Pereopod 5 (Fig. 6G) as pereopod 4, but propodus with 1 small spiniform comb-setae on distal margin.

    Pereopod 6 (Fig. 6H) as pereopod 5, but propodus with 6 setae and 2 simple setae along distal margin.

    Pleopod (Fig. 6I) all alike. Basal article naked. Exopod with 17 plumose setae. Endopod with 9 plumose setae along ventral margin, of which distomost seta forming curved and unipinnate tip, and 1 plumose seta on dorsoproximal margin.

    Uropod (Fig. 6J) bi-ramous. Basal article naked, 1.5 times as long as wide. Exopod one-articled, 1.75 times as long as wide, with 1 simple seta on mid-region and 2 terminal simple setae. Endopod 3-articled. Article 1 with 2 simple setae and 1 broom seta. Article 2 with 1 broom seta and 1 simple seta. Article 3 with 5 simple setae and 3 broom setae.

    Male: Not found.

    Etymology. This species named in honor of professor Hae-Lip Suh of Chonnam National University, Korea.

    Remarks. Leptochelia suhi agreed with L. myora recorded from the southern Pacific in uropod endopod article 1 longer than article 2, maxilliped endite with 3 distal spiniform setae, and cheliped dactylus subequal to the fixed finger in length. However, L. suhi can be differentiated from L. myora by the following morphological combination: the cephalothorax is 1.3 times longer than the pleon (vs. shorter); the antennule article 3 is much longer than the article 2 (vs. slightly shorter); the uropod endopod has 3 articles; pereonites 4 and 5 are longest and equal in length; the cheliped fixed finger has 3 robust teeth along the incisive margin (vs. without teeth) and 2 ventral setae (vs. 3); the maxilliped endite bears 3 distal setae (vs. 4); the incisor of the right mandible has 6 processes along the dorsodistal margin, while L. myora has processes along whole dorsal margin; and in right and left mandibles, the molar processes have irregular teeth on the tip (vs. just a blunt tip).

    DISCUSSION

    Leptochelia is divided into the ‘minuta-group’ and the ‘dubia/savignyi-group’, the former of which is characterized by a male cheliped being exceedingly longer than the body, and the other by a moderately long and robust male cheliped. The dubia/savignyi-group has excessive synonymization to the point of suggesting one cosmopolitan species called either L. dubia or L. savignyi (Bamber, 2010). Krøyer (1842) described Tanais dubius, T. edwardsii, and T. savignyi, as different species. Shortly afterwards, Dana (1849) erected a new genus, Leptochelia for his new species, L. minuta, characterized by the long and slender chelipeds of the male. The results indicated T. edwardsii as male of L. savignyi. Subsequently, additional several closely related species have been placed under a synonym of only one species, L. dubia, by Smith (1906). On the other hand, Lang (1973) assigned 10 species of this group (as “Leptochelia-Gruppe2”) as L. savignyi. Sieg (1983) synonymized all species of the “dubia/savignyi group” as Leptochelia dubia, regarding it as a cosmopolitan species. However, Ishimaru (1985) suggested that some of the synonyms of L. savignyi might be valid species, differ from L. savignyi, presenting a comparison through the detailed descriptions of L. itoi and L. savignyi from the Japanese waters. Over the last two decades, it is apparent that cosmopolitanism is not found in the genus, due to the minimal dispersive capability presented typically in tanaidomorph tanaidaceans (Larsen, 2001; Bamber, 2010). Therefore, a large number of species of Leptochelia are expected to exist, with the co-occurrence of cryptic species (Larsen and Rayment, 2002). Recently, Bamber (2010) redescribed the specimens of L. savignyi from Madeira and, the type locality of L. savignyi compared to populations of Leptochelia previously lumped as L. dubia or L. savignyi. It was clear that in the dubia/savignyi group, 18 species were synonymized as L. savignyi, and the remaining more than 20 species were independent species that differed from L. savignyi.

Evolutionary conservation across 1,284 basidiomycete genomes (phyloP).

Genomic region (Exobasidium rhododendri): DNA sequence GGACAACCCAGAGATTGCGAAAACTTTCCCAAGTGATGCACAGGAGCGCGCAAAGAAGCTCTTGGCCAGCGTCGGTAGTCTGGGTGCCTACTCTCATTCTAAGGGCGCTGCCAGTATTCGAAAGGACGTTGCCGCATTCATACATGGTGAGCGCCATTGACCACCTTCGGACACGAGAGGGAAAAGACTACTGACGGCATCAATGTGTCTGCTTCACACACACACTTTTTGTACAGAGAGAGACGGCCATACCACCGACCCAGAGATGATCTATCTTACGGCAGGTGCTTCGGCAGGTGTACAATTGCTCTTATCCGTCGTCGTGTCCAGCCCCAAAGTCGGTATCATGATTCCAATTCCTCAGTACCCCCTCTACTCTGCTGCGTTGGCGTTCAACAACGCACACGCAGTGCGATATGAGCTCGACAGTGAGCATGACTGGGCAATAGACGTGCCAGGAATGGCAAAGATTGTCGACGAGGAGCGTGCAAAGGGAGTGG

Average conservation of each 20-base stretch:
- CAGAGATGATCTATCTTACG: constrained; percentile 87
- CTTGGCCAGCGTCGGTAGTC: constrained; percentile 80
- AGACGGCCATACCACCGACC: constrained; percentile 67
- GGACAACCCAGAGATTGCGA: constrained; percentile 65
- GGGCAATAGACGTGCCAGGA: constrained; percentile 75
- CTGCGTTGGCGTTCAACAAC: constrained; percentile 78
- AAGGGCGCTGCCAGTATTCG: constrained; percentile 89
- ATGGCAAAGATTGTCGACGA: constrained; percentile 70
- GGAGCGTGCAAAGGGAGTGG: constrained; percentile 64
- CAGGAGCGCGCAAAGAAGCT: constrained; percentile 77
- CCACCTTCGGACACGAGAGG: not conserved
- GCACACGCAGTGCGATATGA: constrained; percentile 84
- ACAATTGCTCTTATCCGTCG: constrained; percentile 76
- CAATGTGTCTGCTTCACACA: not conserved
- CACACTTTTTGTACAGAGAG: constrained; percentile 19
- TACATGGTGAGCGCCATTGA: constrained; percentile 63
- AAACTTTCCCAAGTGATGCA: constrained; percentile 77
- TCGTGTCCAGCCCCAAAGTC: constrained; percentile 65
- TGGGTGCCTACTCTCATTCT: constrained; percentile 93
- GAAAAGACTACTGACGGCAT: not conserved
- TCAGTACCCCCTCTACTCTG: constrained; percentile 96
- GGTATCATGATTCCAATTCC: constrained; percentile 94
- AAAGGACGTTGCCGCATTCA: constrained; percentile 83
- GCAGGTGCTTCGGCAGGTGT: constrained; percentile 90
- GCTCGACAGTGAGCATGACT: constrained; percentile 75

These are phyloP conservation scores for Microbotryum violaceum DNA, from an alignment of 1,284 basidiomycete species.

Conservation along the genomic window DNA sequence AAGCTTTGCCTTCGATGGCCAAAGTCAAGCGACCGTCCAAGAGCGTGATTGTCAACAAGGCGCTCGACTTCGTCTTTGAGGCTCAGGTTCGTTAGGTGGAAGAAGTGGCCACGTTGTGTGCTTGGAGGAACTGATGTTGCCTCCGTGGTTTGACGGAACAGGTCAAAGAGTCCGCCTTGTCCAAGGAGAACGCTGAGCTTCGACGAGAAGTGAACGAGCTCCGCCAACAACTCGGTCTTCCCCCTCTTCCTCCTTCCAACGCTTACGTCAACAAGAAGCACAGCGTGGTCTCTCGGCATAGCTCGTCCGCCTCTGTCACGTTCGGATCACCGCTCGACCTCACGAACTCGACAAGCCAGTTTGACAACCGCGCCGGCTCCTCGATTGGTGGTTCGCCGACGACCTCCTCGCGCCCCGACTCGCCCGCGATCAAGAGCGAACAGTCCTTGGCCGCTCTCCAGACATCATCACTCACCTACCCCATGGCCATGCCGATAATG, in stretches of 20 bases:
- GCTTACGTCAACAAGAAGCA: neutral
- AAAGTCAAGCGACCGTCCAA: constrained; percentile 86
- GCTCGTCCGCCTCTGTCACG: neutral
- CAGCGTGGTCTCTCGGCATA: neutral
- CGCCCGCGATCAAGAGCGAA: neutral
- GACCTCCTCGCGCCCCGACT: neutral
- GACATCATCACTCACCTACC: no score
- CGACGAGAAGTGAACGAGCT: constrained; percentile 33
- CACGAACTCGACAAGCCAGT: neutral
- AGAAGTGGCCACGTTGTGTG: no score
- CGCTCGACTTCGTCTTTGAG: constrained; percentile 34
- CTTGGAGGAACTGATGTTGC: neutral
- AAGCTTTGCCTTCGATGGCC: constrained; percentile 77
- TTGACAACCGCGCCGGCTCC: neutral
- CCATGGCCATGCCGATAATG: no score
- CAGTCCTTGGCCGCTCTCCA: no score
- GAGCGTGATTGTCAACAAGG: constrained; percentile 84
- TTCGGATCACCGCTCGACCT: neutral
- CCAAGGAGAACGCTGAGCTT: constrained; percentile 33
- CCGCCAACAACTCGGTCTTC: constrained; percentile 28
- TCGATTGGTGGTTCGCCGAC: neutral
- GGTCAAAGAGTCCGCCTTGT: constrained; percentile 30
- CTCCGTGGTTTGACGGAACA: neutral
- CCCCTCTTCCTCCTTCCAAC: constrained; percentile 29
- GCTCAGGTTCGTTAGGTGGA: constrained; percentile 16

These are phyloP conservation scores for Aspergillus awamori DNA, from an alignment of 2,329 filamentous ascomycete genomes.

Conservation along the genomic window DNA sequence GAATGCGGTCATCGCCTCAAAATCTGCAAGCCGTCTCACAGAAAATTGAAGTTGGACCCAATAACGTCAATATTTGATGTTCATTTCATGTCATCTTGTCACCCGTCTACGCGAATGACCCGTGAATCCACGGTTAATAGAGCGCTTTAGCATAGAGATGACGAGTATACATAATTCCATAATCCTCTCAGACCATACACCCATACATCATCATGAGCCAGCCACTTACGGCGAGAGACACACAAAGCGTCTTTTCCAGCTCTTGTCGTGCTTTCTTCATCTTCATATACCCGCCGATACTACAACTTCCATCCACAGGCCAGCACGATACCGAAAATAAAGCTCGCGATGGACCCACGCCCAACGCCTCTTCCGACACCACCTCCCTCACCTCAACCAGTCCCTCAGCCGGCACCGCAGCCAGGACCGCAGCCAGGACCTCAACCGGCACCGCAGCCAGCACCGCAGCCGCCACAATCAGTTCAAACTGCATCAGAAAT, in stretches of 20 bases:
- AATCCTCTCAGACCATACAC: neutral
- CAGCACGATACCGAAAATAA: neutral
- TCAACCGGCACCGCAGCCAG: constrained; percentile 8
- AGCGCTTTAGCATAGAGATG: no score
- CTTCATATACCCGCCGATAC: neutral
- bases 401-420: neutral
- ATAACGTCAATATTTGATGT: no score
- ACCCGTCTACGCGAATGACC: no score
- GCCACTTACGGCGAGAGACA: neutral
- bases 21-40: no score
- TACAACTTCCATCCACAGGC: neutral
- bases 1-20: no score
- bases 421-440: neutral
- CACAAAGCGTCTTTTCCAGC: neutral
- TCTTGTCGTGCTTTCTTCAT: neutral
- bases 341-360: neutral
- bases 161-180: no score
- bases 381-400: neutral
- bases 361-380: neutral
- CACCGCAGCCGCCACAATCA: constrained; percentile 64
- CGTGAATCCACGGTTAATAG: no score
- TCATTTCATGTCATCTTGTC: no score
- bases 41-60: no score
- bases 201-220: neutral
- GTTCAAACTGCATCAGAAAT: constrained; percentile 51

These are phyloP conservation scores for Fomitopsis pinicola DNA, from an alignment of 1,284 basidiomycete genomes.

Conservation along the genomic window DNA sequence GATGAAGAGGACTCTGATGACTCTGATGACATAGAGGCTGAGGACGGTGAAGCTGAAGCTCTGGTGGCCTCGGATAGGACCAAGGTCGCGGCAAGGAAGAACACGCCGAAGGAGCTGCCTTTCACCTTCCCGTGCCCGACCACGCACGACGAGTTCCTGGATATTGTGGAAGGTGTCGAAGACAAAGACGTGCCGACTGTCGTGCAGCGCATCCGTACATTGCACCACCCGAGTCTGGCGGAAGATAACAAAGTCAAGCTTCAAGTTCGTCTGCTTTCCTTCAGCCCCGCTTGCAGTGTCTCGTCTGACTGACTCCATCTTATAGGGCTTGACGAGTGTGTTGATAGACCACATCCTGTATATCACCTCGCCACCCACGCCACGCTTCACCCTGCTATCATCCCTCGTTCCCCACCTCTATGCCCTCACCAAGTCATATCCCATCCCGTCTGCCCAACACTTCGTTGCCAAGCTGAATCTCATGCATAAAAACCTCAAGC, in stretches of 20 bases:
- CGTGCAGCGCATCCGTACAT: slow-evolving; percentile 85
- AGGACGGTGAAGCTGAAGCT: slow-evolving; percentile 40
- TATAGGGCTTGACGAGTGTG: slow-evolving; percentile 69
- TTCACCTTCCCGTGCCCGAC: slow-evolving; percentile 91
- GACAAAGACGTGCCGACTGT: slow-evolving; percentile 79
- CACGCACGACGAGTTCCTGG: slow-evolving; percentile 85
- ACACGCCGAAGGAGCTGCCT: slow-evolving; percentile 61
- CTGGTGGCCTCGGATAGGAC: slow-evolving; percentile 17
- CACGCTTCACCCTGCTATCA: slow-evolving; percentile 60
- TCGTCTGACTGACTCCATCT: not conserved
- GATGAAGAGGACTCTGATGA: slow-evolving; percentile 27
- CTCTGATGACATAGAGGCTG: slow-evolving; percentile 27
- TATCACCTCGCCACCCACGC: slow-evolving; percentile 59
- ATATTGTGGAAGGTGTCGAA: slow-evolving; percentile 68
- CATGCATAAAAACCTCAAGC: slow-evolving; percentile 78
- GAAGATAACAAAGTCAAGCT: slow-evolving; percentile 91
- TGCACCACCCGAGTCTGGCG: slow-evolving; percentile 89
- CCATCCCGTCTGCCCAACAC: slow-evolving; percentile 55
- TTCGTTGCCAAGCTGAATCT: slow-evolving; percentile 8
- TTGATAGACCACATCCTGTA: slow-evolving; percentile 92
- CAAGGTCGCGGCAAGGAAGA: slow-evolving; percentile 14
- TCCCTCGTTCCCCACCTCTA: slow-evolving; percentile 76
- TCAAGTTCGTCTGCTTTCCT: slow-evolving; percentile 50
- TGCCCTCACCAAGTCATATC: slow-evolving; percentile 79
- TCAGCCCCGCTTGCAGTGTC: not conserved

Although the genus was common worldwide in shallow waters, and many new species were described, the identification was based on male antennules, uropods (number of segments) and chela (number and position of teeth on the fixed finger) (Bamber, 2010). Therefore, additional identification parameters of individual taxa based on females have been required (Bamber, 2008). In the same vein, some researchers tried to provide the distinct identification keys of species within the group. Sieg (1980) demonstrated the importance of the spination/setation of the pereopods in specific distinctions within the dubia-group by examining L. savignyi s. str. from the Northeast Atlantic. Ishimaru (1985) provided detailed descriptions of both genders of L. itoi and L. savignyi from the Japanese water, giving a number of characters for species identification of this group. Bird and Bamber (2000) examined the differences between their L. lusei and L. aff. savignyi. Bamber (2005) described L. daggi and L. nobbi, presenting a comprehensive morphological comparison of most females.